Advances in Pneumococcal Antibiotic Resistance

Jae-Hoon Song


Expert Rev Resp Med. 2013;7(5):491-498. 

In This Article

Abstract and Introduction


Antimicrobial resistance and serotypes in Streptococcus pneumoniae have been evolving with the widespread use of antibiotics and the introduction of pneumococcal conjugate vaccines (PCV). Particularly, among various types of antimicrobial resistance, macrolide resistance has most remarkably increased in many parts of the world, which has been reported to be >70% among clinical isolates from Asian countries. Penicillin resistance has dramatically decreased among nonmeningeal isolates due to the changes in resistance breakpoints, although resistance to other β-lactams such as cefuroxime has increased. Multidrug resistance became a serious concern in the treatment of invasive pneumococcal diseases, especially in Asian countries. After PCV7 vaccination, serotype 19A has emerged as an important cause of invasive pneumococcal diseases which was also associated with increasing prevalence of multidrug resistance in pneumococci. Widespread use of PCV13, which covers additional serotypes 3, 6A and 19A, may contribute to reduce the clonal spread of drug-resistant 19A pneumococci.


Streptococcus pneumoniae causes various types of diseases including otitis media, sinusitis, pneumonia, bacteremia and meningitis.[1] Disease burden of pneumococcal infections has increased due to several factors including the increase in aged population, chronic illness and increasing prevalence of antimicrobial resistance.[2] In particular, disease burden of pneumococcal infections has increased by treatment failure due to the emergence of resistance to multiple antimicrobial agents over the past decades. Since the first report of penicillin resistance in S. pneumoniae in 1967,[3] pneumococcal resistance to macrolides,[4] quinolones[5] and multidrug resistance (MDR)[6] has emerged worldwide over the decades, which were related with the increased use of antimicrobial agents[7,8] and dissemination of resistant clones such as the Spanish 23F clone.[9] According to the published reports,[1] the prevalence rates of antimicrobial resistance in S. pneumoniae are much higher in Asian countries than in the western part of the world. In recent years, the most important event that has affected the epidemiology of pneumococcal resistance was the introduction of pneumococcal conjugate vaccine (PCV). The 7-valent PCV (PCV7) comprising the most common serotypes causing pediatric invasive pneumococcal diseases (IPD), 4, 6B, 9V, 14, 18C, 19F and 23F, has contributed to a significant decrease in the incidence of IPD caused by vaccine serotypes as well as the prevalence rates of antimicrobial resistance in developed countries where PCV7 has been extensively used.[10]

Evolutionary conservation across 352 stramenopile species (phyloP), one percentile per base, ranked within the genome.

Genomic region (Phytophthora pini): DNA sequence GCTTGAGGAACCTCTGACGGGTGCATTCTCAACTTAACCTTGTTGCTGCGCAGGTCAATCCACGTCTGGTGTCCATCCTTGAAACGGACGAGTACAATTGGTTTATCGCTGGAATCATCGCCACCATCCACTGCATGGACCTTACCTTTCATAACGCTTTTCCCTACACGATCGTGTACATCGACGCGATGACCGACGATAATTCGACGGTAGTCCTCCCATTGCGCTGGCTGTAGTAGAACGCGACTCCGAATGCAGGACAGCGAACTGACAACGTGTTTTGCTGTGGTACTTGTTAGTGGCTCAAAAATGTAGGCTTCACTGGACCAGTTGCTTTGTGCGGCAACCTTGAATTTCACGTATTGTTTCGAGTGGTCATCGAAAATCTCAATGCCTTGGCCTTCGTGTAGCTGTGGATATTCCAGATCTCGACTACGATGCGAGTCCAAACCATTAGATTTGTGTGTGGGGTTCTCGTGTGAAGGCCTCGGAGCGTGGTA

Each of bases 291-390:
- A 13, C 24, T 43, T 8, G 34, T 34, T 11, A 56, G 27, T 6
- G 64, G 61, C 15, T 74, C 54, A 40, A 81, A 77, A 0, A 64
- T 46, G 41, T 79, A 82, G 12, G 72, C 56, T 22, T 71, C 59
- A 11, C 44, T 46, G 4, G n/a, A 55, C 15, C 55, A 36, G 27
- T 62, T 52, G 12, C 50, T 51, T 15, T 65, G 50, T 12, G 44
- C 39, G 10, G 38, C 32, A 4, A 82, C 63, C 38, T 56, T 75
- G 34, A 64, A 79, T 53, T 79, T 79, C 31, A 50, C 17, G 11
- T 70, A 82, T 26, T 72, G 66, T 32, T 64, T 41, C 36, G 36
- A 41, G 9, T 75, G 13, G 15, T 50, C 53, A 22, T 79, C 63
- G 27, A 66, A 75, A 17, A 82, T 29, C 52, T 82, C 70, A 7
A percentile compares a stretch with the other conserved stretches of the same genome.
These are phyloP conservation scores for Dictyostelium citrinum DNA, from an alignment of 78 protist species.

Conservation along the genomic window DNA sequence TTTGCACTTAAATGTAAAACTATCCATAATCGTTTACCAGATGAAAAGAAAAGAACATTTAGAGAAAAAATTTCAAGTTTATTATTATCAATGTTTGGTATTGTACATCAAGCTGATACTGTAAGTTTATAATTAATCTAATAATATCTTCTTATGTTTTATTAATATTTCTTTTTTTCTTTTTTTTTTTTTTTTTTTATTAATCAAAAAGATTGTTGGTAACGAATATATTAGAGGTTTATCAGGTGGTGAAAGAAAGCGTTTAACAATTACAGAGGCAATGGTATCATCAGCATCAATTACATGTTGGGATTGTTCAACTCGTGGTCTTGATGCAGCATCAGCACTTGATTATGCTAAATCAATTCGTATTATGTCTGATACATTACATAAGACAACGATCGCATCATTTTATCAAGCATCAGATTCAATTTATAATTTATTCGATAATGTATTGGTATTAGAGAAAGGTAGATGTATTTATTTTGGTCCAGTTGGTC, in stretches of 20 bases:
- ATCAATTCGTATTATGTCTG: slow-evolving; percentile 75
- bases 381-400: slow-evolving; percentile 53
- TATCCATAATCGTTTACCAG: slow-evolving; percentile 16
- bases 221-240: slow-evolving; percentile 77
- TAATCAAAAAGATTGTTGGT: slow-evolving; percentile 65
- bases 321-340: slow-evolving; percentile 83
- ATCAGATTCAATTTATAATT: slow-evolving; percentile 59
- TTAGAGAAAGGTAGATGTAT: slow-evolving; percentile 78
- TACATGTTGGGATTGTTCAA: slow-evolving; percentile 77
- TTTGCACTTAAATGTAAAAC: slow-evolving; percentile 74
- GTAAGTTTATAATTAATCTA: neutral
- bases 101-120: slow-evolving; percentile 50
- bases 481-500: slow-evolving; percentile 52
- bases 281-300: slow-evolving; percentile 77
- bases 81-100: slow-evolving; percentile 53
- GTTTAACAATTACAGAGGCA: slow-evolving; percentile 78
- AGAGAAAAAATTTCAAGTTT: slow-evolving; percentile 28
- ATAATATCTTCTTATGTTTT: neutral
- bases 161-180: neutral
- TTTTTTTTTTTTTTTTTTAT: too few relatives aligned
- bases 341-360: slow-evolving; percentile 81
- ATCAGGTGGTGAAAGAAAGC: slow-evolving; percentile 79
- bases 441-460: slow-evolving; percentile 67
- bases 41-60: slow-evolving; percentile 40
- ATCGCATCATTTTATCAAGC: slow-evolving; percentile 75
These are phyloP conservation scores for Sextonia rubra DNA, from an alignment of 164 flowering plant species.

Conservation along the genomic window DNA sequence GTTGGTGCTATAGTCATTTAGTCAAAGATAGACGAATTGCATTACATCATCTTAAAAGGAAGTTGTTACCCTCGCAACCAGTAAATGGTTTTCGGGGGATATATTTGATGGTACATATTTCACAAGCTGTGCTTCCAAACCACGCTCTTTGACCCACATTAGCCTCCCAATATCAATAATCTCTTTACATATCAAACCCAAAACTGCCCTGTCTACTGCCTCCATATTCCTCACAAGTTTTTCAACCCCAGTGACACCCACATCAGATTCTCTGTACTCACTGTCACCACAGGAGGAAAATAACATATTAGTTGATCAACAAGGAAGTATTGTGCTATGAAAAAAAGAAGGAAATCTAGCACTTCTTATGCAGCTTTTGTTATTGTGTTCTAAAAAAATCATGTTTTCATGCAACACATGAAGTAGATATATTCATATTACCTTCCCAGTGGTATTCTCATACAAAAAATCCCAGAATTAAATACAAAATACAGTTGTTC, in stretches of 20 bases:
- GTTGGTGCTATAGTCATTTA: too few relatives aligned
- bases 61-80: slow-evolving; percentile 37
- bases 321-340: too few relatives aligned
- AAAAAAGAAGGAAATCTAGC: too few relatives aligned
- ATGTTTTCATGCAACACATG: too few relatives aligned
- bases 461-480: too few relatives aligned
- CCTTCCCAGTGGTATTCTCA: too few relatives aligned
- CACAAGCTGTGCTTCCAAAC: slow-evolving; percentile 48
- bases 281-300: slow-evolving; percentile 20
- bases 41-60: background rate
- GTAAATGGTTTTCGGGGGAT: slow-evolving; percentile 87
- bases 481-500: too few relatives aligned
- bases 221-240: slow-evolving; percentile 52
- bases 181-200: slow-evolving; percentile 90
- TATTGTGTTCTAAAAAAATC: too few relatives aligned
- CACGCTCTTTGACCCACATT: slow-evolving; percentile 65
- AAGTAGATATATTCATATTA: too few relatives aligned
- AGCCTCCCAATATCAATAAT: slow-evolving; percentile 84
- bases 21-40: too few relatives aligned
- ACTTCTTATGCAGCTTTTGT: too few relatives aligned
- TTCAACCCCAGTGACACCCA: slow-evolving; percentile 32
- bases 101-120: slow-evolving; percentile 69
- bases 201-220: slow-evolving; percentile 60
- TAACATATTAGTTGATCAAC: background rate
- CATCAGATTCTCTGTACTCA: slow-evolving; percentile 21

However, introduction of PCV7 has led to a prominent emergence of non-vaccine serotypes, particularly 19A, worldwide.[11] Because serotype 19A is particularly associated with antimicrobial resistance in S. pneumoniae, this could be an important factor for the changing prevalence of pneumococcal resistance. A recent introduction of 13-valent PCV (PCV13) which contains six additional serotypes including serotype 19A can prevent the emergence of serotype 19A and will further affect the epidemiology of pneumococcal diseases and antimicrobial resistance. This paper reviews the current status of antimicrobial resistance in S. pneumoniae in the era of PCV.